I think that I may make one of these for myself.  Well, minus the robot, although I really like the robot.  I also Googled robot applique, but I can't remember where I found it, I didn't save it, because I couldn't get it to down load, so this is kind of a free handed version of it!

So, if you are in need of a messenger bag, use this tutorial, it's well written and easy to follow.  You won't be disappointed.  I will have the skirt pattern from this post up most likely mid week, I'm having some issues with my camera...

Friday, August 13, 2010

New skirts and hair clips

What more could a girl want than new clothes and a few hair accessories?  There are days when I find that I need to make something, it's not just a "he it would be fun to make something", it's an "I must make something or I may go crazy."  So on those days, I tend to make skirts and hair clips. (Hence the many hair clip tutorials.)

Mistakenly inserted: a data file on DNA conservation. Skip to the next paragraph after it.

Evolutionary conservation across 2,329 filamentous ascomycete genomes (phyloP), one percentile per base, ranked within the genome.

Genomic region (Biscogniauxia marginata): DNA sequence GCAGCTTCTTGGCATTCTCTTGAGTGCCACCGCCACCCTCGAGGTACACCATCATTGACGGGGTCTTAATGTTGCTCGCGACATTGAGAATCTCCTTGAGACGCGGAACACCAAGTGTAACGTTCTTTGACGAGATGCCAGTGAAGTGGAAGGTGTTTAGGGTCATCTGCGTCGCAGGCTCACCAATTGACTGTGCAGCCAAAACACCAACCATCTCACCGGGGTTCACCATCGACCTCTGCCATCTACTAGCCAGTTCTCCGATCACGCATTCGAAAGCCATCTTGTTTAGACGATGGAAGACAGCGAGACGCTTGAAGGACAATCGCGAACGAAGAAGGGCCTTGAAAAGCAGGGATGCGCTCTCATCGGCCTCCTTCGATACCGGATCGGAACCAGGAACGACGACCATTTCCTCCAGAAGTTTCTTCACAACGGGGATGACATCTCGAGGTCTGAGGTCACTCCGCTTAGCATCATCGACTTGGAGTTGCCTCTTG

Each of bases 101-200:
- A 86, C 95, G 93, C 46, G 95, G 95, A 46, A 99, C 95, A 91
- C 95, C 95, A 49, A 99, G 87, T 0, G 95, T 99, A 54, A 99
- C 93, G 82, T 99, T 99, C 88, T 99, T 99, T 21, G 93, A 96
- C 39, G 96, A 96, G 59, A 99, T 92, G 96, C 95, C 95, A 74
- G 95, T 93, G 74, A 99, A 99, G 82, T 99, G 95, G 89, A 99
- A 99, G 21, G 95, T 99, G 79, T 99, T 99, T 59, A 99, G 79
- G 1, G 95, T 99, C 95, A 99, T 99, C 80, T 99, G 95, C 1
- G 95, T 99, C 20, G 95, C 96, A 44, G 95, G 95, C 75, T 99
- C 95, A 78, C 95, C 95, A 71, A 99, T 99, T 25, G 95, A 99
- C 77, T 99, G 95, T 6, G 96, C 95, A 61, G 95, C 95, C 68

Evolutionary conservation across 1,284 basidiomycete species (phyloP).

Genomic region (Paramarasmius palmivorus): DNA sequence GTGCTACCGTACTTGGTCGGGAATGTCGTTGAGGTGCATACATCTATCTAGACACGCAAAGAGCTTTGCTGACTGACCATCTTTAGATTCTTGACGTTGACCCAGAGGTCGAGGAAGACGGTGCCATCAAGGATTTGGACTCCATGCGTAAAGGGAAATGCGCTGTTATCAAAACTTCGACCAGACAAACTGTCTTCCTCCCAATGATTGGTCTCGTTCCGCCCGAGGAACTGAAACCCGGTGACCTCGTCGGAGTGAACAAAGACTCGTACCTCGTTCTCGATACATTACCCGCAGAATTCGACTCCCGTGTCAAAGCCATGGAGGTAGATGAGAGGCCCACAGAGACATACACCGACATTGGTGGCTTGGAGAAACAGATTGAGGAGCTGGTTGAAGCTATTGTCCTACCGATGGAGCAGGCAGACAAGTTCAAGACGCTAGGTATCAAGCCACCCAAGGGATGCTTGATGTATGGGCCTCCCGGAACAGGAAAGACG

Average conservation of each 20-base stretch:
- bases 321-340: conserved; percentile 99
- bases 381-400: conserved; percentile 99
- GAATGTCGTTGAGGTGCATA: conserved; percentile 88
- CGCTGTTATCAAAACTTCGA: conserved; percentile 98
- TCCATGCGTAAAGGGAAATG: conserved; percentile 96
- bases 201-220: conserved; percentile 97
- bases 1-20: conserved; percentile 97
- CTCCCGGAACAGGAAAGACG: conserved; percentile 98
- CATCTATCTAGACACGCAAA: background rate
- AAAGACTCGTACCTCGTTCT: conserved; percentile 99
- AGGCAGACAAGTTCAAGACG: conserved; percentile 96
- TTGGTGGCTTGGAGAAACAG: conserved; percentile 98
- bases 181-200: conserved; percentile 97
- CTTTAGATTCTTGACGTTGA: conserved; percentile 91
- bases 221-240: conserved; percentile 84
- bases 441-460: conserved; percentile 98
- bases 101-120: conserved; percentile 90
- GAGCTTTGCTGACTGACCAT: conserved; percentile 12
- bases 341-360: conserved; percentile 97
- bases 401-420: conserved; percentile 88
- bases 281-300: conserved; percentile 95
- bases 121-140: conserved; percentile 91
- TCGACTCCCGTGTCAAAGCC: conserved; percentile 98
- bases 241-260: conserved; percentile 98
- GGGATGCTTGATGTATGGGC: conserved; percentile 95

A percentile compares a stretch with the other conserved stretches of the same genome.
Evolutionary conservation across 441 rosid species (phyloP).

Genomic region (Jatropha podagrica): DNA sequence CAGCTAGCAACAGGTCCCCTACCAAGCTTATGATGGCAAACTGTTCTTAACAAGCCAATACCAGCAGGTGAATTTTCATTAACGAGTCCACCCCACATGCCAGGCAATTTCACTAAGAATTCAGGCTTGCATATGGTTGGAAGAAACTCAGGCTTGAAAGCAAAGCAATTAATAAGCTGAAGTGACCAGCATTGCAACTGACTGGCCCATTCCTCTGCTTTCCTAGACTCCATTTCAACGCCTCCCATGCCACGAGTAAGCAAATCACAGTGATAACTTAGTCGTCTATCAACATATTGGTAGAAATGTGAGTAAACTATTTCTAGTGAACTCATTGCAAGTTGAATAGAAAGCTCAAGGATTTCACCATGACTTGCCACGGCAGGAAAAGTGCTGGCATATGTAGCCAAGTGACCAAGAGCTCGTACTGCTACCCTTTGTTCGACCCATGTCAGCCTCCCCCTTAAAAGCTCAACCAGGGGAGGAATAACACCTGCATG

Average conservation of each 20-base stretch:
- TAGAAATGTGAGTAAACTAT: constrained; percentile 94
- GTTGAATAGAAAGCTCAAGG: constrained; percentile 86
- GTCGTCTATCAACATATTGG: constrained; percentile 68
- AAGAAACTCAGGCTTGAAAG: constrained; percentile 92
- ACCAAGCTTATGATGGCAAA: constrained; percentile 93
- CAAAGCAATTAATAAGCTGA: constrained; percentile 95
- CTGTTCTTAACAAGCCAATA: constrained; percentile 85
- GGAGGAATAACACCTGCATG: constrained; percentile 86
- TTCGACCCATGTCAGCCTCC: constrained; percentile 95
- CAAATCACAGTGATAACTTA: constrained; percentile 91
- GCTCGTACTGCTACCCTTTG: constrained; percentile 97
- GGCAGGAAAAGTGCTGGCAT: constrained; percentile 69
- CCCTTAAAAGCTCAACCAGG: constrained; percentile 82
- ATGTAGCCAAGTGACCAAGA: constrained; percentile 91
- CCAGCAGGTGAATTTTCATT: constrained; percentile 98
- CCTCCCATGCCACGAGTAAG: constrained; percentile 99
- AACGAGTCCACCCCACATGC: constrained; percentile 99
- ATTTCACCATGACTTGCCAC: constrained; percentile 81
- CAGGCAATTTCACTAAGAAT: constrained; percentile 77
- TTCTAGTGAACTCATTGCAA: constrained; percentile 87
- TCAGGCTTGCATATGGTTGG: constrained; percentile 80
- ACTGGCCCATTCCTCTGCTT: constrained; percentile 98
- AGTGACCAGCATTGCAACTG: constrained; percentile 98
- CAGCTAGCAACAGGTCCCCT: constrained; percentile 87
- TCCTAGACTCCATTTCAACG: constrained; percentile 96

For years, when this happens I tend to just whip up a really simple skirt.  It's easy to make and it's really cute.  I'll show you how very soon!!

The hair clips change depending on the outfit and my mood.  Some days they're nothing more than gluing a few flowers together and some days there hand sewn and quite involved.  They disappear a few days later, so it's well worth my time and effort...right?

The first skirt and clips were made using fabric from Robert Kaufman's Metro Cafe and Glam Garden lines.  I love the teapot and teacup fabric.  I bought a couple of yards of it in case I decided to make a dress for her, but in my hour of crafting need, I opted for a skirt.  It's so cute, it looks adorable on her.  The matching hair clips were made with cups from the fabric and felt.  I tried one of the big cups in my hair, and well, not so cute on me.  It's an easy skirt and it transitions quite well from summer to fall to winter, with the additions of leggings or tights.